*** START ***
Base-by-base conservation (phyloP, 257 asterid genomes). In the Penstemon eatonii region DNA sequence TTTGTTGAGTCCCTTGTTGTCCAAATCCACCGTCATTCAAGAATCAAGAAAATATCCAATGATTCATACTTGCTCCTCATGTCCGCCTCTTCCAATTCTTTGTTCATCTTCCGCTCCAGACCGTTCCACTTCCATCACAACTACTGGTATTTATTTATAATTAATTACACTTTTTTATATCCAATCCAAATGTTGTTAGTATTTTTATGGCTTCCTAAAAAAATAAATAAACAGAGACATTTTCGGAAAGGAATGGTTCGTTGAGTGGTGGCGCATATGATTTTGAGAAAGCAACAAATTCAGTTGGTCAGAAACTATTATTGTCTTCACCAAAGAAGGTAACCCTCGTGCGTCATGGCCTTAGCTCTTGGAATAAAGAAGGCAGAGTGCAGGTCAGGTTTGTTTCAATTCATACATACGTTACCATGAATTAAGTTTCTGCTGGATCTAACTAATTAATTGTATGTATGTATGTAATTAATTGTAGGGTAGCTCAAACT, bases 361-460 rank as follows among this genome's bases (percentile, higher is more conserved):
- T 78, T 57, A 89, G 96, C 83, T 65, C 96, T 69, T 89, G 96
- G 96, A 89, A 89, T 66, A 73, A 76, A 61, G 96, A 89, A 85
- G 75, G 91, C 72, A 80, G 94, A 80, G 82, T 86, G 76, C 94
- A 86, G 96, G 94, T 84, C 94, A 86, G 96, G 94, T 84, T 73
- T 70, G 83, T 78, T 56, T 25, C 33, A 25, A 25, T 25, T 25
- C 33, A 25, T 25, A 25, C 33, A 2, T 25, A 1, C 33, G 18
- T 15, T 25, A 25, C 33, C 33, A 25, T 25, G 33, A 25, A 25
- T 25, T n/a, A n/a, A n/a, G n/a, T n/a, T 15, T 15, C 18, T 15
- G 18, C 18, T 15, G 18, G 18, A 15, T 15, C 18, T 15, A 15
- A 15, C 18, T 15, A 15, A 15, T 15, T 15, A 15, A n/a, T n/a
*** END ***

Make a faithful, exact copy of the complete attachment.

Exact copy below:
Base-by-base conservation (phyloP, 257 asterid genomes). In the Penstemon eatonii region DNA sequence TTTGTTGAGTCCCTTGTTGTCCAAATCCACCGTCATTCAAGAATCAAGAAAATATCCAATGATTCATACTTGCTCCTCATGTCCGCCTCTTCCAATTCTTTGTTCATCTTCCGCTCCAGACCGTTCCACTTCCATCACAACTACTGGTATTTATTTATAATTAATTACACTTTTTTATATCCAATCCAAATGTTGTTAGTATTTTTATGGCTTCCTAAAAAAATAAATAAACAGAGACATTTTCGGAAAGGAATGGTTCGTTGAGTGGTGGCGCATATGATTTTGAGAAAGCAACAAATTCAGTTGGTCAGAAACTATTATTGTCTTCACCAAAGAAGGTAACCCTCGTGCGTCATGGCCTTAGCTCTTGGAATAAAGAAGGCAGAGTGCAGGTCAGGTTTGTTTCAATTCATACATACGTTACCATGAATTAAGTTTCTGCTGGATCTAACTAATTAATTGTATGTATGTATGTAATTAATTGTAGGGTAGCTCAAACT, bases 361-460 rank as follows among this genome's bases (percentile, higher is more conserved):
- T 78, T 57, A 89, G 96, C 83, T 65, C 96, T 69, T 89, G 96
- G 96, A 89, A 89, T 66, A 73, A 76, A 61, G 96, A 89, A 85
- G 75, G 91, C 72, A 80, G 94, A 80, G 82, T 86, G 76, C 94
- A 86, G 96, G 94, T 84, C 94, A 86, G 96, G 94, T 84, T 73
- T 70, G 83, T 78, T 56, T 25, C 33, A 25, A 25, T 25, T 25
- C 33, A 25, T 25, A 25, C 33, A 2, T 25, A 1, C 33, G 18
- T 15, T 25, A 25, C 33, C 33, A 25, T 25, G 33, A 25, A 25
- T 25, T n/a, A n/a, A n/a, G n/a, T n/a, T 15, T 15, C 18, T 15
- G 18, C 18, T 15, G 18, G 18, A 15, T 15, C 18, T 15, A 15
- A 15, C 18, T 15, A 15, A 15, T 15, T 15, A 15, A n/a, T n/a